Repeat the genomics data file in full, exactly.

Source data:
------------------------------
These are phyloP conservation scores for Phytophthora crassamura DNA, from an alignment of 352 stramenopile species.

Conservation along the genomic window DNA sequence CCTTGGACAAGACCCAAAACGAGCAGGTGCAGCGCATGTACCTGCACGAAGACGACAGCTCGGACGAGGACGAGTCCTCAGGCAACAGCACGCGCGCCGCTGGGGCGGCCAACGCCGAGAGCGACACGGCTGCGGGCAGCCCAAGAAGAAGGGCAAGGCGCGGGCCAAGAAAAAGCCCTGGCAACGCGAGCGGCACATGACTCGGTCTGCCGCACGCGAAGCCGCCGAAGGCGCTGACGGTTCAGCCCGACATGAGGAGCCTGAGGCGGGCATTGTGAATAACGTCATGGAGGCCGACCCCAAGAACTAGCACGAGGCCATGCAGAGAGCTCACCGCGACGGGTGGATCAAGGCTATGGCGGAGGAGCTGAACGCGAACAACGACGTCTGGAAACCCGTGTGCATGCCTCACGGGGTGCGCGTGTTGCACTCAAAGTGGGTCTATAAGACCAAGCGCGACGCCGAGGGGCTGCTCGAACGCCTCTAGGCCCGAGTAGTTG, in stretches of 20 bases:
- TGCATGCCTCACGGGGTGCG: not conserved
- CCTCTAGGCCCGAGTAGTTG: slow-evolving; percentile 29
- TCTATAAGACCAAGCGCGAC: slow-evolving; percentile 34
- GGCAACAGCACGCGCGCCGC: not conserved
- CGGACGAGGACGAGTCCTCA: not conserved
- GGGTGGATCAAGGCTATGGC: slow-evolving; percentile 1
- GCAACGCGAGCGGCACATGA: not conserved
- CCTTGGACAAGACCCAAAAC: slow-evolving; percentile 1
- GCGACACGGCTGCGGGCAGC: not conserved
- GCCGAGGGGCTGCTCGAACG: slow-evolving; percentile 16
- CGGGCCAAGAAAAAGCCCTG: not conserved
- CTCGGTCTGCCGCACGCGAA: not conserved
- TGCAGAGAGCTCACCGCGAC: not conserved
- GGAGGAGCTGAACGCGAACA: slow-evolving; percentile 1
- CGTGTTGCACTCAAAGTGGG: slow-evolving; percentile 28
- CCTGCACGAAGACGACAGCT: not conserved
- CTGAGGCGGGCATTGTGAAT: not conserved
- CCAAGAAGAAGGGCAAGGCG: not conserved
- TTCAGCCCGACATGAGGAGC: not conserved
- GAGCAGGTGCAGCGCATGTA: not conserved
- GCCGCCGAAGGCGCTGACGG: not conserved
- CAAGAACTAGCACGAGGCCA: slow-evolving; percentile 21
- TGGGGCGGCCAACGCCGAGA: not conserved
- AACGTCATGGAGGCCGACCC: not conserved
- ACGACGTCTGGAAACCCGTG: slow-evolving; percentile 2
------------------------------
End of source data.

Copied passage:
These are phyloP conservation scores for Phytophthora crassamura DNA, from an alignment of 352 stramenopile species.

Conservation along the genomic window DNA sequence CCTTGGACAAGACCCAAAACGAGCAGGTGCAGCGCATGTACCTGCACGAAGACGACAGCTCGGACGAGGACGAGTCCTCAGGCAACAGCACGCGCGCCGCTGGGGCGGCCAACGCCGAGAGCGACACGGCTGCGGGCAGCCCAAGAAGAAGGGCAAGGCGCGGGCCAAGAAAAAGCCCTGGCAACGCGAGCGGCACATGACTCGGTCTGCCGCACGCGAAGCCGCCGAAGGCGCTGACGGTTCAGCCCGACATGAGGAGCCTGAGGCGGGCATTGTGAATAACGTCATGGAGGCCGACCCCAAGAACTAGCACGAGGCCATGCAGAGAGCTCACCGCGACGGGTGGATCAAGGCTATGGCGGAGGAGCTGAACGCGAACAACGACGTCTGGAAACCCGTGTGCATGCCTCACGGGGTGCGCGTGTTGCACTCAAAGTGGGTCTATAAGACCAAGCGCGACGCCGAGGGGCTGCTCGAACGCCTCTAGGCCCGAGTAGTTG, in stretches of 20 bases:
- TGCATGCCTCACGGGGTGCG: not conserved
- CCTCTAGGCCCGAGTAGTTG: slow-evolving; percentile 29
- TCTATAAGACCAAGCGCGAC: slow-evolving; percentile 34
- GGCAACAGCACGCGCGCCGC: not conserved
- CGGACGAGGACGAGTCCTCA: not conserved
- GGGTGGATCAAGGCTATGGC: slow-evolving; percentile 1
- GCAACGCGAGCGGCACATGA: not conserved
- CCTTGGACAAGACCCAAAAC: slow-evolving; percentile 1
- GCGACACGGCTGCGGGCAGC: not conserved
- GCCGAGGGGCTGCTCGAACG: slow-evolving; percentile 16
- CGGGCCAAGAAAAAGCCCTG: not conserved
- CTCGGTCTGCCGCACGCGAA: not conserved
- TGCAGAGAGCTCACCGCGAC: not conserved
- GGAGGAGCTGAACGCGAACA: slow-evolving; percentile 1
- CGTGTTGCACTCAAAGTGGG: slow-evolving; percentile 28
- CCTGCACGAAGACGACAGCT: not conserved
- CTGAGGCGGGCATTGTGAAT: not conserved
- CCAAGAAGAAGGGCAAGGCG: not conserved
- TTCAGCCCGACATGAGGAGC: not conserved
- GAGCAGGTGCAGCGCATGTA: not conserved
- GCCGCCGAAGGCGCTGACGG: not conserved
- CAAGAACTAGCACGAGGCCA: slow-evolving; percentile 21
- TGGGGCGGCCAACGCCGAGA: not conserved
- AACGTCATGGAGGCCGACCC: not conserved
- ACGACGTCTGGAAACCCGTG: slow-evolving; percentile 2